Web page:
The open borders of the United States amount to a national security exposure. This is a fact that cannot be debated.
One has only to look at the number of foreign nationals attempting to illegally enter the U.S. through Mexico over the last several years.
Since 2005, the Department of Homeland Security reports that more than 331,000 people from countries other than Mexico have been apprehended trying to cross the Southern land border. These individuals came from virtually every country in the world, including some with whom we have an adversarial relationship, such as Communist China, Iran and North Korea.
These apprehensions as well as the approximate 3.1 million border arrests over the same period are the result of a U.S.-Mexico border that has been left wide open and largely unprotected against illegal entry. This vulnerability continues to be exploited by migrants and smugglers everyday and, until our borders are secure, we must anticipate that terrorists may eventually try entering the U.S. the same way.
In 2005, when testifying before Congress, then-Deputy Secretary of Homeland Security James Loy confirmed the seriousness of this threat. According to Mr. Loy, “Al Qaeda leaders believe operatives can pay their way into the country through Mexico and also believe illegal entry is more advantageous than legal entry for operational security reasons.” He also added that intelligence “strongly suggests” terrorists have considered entering the United States through Mexico.
That same year, while visiting Mexico City, Secretary of State Condoleezza Rice said, “We are quite aware that terrorists will try very hard” to use the border with Mexico to enter the United States. Miss Rice also acknowledged the fact that terrorists will continue trying to infiltrate the United States this way, and thus “we need to make certain that we keep working on this issue.” I could not agree more. The threat created by our open borders, as well as many of the other problems that are attributable to illegal immigration, will only intensify until this exposure is closed.
While we have made some progress in recent years toward creating a more enforceable border, we still have a lot of work left to do. Moving forward, we must continue strengthening security through manpower, technology and infrastructure, including the most reliable and effective enforcement tool so far: border security fencing.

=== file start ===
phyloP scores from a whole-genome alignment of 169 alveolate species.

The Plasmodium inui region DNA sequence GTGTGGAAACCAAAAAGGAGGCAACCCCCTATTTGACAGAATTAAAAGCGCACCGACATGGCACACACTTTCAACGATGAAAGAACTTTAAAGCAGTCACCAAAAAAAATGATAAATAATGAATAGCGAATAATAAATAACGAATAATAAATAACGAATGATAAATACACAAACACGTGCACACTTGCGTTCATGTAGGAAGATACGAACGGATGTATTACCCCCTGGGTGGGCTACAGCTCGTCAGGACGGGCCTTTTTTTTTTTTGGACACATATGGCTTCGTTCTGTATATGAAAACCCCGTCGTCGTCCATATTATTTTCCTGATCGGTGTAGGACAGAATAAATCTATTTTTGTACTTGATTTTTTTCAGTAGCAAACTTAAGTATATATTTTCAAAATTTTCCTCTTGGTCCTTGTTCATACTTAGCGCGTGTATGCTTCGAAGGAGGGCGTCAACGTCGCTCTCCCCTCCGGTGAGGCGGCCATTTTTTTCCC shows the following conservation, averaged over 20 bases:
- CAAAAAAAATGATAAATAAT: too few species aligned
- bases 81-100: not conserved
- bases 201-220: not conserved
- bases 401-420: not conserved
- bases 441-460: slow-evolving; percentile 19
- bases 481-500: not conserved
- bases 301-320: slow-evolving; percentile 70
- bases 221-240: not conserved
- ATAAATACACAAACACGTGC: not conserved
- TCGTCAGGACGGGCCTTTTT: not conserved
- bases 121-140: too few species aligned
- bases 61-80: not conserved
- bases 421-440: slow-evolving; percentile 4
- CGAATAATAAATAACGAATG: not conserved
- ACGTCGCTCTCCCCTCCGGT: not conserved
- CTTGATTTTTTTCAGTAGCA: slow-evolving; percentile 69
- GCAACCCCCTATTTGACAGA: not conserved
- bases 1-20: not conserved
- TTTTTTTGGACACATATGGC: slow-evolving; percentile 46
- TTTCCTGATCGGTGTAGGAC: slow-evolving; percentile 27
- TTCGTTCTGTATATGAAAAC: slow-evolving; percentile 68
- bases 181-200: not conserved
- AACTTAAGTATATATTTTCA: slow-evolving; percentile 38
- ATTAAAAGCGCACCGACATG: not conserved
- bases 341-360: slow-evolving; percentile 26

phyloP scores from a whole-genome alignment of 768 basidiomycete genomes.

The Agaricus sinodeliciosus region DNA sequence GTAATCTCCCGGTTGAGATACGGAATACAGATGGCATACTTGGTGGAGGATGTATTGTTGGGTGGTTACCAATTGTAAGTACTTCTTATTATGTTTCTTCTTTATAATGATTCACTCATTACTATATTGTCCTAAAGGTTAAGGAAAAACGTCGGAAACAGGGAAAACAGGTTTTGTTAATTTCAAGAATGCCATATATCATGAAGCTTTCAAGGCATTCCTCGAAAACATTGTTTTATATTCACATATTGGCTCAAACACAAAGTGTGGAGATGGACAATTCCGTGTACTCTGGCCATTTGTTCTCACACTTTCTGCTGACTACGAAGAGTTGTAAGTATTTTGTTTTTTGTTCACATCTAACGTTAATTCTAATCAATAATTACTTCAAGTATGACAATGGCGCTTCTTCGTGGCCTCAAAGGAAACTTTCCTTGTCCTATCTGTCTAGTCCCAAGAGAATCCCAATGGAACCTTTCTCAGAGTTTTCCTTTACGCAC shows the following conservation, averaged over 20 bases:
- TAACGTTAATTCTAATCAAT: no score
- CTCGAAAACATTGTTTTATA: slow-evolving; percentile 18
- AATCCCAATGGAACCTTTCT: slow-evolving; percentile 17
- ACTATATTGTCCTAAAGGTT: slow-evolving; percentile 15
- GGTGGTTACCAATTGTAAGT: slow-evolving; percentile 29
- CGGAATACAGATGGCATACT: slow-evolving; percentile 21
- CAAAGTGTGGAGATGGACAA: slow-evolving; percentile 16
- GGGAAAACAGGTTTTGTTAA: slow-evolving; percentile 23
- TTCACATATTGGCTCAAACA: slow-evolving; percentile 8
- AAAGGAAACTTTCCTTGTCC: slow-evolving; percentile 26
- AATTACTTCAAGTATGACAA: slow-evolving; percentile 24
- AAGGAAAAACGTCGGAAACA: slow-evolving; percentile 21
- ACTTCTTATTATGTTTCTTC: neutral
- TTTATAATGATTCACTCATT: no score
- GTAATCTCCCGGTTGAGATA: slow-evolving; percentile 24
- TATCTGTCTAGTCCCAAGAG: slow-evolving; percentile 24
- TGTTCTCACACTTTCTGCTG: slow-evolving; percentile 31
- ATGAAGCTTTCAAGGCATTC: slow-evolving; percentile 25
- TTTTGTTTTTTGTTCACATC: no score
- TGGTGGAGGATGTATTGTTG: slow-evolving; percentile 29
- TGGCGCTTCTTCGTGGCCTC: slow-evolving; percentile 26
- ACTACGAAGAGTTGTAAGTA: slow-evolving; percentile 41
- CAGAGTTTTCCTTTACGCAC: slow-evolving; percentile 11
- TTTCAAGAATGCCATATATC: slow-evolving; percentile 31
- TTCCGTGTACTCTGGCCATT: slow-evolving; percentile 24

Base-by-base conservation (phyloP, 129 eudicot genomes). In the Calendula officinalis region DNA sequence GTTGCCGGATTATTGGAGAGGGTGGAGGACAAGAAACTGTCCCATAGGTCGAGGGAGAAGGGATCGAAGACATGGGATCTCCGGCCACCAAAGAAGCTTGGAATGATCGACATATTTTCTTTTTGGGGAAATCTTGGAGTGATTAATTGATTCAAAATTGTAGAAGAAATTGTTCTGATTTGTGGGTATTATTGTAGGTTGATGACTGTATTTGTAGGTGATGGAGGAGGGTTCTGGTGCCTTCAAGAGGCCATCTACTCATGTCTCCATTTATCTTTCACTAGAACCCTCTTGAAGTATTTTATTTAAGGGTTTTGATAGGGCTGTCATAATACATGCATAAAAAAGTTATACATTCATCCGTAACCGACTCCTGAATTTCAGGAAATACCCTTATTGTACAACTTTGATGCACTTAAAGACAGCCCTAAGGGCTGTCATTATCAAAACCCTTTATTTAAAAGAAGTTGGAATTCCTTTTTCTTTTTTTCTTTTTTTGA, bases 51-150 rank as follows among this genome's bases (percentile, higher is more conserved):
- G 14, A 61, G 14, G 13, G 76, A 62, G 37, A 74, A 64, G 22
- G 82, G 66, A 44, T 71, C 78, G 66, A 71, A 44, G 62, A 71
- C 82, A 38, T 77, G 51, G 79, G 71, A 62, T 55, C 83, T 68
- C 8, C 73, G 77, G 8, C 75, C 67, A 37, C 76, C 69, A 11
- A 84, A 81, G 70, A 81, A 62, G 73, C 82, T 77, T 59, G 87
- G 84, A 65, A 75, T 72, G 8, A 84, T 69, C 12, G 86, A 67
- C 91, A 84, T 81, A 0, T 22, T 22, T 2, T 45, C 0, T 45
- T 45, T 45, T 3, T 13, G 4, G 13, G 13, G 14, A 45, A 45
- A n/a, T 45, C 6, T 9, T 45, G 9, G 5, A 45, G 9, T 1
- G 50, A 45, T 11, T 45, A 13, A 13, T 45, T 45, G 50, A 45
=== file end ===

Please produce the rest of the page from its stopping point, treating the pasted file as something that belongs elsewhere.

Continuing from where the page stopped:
Much like many other areas of the border today, the land corridor that once existed between Tijuana, Mexico, and San Diego, Calif., was for many years considered to be the most prolific and dangerous smuggling route in the nation. It was not until I wrote into law the construction of a double border fence that the drug smugglers and armed gangs lost control of this corridor and conditions on both sides of the border started to improve.
Since construction of the San Diego border fence started in 1996, the smuggling of people and narcotics in this area has decreased by more than 90 percent. Violent crime is down by 53 percent, according to FBI statistics, and vehicle drug drive-throughs have been eliminated altogether. There are also significantly fewer apprehensions in the San Diego sector due to fewer crossing attempts.
In Yuma, Ariz., where almost 30 miles of fencing has been completed to date, there have been similar results. In 2006, before the start of fence construction, there were 119,000 apprehensions in this sector. By the next year, once fence construction started, there were 81,000 fewer arrests.
Homeland Security is rightly building fence at other points along the border and reports it is on course to complete 370 miles by the end of this year. Given the effectiveness of fencing, as demonstrated in San Diego and Yuma, it is in our national interest to extend this infrastructure to other smuggling routes and heavily traveled areas of the border.
Our nation’s security largely rests on the security of our borders. We know what we need to do. All we have to do is act.
Rep. Duncan Hunter of California is the ranking Republican on the House Armed Services Committee.